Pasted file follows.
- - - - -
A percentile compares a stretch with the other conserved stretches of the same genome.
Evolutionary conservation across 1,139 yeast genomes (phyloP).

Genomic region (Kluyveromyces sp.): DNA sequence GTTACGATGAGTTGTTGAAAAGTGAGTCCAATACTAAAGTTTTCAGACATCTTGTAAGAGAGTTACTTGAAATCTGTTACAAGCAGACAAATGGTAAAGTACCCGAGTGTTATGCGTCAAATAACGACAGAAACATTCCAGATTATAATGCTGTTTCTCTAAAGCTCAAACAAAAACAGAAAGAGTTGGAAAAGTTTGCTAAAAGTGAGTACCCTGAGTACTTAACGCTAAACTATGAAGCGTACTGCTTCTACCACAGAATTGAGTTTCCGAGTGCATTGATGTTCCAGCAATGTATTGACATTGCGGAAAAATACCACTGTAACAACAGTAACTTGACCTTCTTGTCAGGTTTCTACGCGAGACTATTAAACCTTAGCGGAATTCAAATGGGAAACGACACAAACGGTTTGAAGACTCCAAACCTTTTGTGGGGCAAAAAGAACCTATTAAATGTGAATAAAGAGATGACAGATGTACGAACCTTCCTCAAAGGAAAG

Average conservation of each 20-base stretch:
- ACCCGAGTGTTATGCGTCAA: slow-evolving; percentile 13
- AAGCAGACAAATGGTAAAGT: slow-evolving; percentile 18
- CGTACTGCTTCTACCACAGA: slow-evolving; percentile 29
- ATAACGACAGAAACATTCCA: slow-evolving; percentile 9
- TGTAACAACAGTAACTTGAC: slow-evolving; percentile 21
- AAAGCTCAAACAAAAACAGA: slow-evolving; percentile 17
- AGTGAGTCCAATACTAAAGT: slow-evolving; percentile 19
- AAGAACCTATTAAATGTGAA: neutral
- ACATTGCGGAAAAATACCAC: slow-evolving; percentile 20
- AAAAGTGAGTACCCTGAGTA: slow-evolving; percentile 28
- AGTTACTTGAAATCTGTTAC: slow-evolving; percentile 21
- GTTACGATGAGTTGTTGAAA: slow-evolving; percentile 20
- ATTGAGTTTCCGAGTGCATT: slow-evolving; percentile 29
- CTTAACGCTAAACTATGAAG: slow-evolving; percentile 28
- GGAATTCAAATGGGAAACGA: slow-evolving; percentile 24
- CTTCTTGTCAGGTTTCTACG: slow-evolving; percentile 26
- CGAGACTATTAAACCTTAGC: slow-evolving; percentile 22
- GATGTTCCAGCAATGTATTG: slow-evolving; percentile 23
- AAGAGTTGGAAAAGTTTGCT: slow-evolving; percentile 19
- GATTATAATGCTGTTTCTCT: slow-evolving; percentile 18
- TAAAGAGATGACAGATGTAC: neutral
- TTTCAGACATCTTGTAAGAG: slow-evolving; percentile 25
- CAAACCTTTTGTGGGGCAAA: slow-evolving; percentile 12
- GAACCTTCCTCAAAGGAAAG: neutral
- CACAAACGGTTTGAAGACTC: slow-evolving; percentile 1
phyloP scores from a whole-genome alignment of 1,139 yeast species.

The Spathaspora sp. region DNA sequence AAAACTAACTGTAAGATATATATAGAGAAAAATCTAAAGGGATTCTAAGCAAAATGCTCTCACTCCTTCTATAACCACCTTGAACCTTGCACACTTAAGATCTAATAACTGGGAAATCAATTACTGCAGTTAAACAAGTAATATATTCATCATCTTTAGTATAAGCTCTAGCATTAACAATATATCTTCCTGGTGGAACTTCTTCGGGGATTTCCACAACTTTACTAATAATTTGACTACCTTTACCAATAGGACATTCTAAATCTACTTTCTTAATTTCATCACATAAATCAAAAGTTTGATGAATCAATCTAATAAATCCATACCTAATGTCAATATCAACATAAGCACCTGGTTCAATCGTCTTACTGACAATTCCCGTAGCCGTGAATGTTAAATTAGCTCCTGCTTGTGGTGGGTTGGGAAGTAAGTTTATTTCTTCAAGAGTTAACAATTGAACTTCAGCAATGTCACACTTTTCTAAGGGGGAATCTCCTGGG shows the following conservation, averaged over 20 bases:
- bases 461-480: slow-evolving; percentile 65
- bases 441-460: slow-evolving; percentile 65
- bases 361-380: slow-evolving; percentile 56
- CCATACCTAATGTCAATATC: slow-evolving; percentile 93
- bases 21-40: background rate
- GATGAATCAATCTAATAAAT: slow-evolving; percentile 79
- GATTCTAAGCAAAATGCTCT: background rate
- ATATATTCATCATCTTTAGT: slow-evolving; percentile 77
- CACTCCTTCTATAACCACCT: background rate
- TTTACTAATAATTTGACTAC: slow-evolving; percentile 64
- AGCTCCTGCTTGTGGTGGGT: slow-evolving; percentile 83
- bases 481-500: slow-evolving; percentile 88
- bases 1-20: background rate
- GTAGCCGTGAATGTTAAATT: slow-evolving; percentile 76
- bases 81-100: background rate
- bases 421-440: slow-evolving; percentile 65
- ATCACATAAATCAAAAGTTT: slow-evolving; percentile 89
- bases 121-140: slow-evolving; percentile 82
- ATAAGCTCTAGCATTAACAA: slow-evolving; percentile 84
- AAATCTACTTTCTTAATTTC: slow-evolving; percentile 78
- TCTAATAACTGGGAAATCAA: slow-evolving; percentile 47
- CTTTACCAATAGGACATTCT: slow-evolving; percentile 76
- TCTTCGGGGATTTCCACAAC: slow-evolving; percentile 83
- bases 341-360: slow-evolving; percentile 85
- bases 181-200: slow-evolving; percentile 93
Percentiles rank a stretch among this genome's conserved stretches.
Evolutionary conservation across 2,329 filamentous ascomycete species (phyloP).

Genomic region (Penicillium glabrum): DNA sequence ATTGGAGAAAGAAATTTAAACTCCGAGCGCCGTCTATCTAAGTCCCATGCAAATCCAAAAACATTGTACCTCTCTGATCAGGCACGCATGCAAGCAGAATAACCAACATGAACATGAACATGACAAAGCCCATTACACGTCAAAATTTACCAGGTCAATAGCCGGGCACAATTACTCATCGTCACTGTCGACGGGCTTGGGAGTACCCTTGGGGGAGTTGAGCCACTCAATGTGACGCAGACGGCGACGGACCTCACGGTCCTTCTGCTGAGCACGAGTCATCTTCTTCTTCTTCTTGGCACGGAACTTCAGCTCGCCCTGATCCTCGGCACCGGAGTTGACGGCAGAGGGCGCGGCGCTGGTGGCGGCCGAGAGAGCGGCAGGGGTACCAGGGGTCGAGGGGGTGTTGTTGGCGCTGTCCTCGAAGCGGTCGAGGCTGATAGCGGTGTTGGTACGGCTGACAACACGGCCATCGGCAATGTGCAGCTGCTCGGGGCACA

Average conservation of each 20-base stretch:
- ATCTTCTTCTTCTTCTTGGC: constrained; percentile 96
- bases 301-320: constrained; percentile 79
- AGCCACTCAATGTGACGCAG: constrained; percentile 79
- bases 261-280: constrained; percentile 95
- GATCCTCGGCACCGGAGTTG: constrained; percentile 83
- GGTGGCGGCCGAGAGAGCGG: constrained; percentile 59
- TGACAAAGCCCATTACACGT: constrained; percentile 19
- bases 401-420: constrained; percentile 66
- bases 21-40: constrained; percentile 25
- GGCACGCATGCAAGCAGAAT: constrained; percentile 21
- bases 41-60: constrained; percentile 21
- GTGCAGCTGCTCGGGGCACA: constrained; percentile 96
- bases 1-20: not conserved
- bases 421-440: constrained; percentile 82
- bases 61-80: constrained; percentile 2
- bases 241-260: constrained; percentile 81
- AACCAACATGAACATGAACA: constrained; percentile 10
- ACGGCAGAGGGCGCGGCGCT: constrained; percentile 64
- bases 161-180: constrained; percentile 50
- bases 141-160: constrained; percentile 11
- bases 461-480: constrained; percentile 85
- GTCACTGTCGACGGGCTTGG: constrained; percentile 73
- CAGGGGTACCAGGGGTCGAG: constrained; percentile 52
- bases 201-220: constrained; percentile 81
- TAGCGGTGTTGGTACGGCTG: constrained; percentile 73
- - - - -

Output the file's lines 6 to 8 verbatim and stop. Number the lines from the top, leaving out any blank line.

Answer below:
- AAGCAGACAAATGGTAAAGT: slow-evolving; percentile 18
- CGTACTGCTTCTACCACAGA: slow-evolving; percentile 29
- ATAACGACAGAAACATTCCA: slow-evolving; percentile 9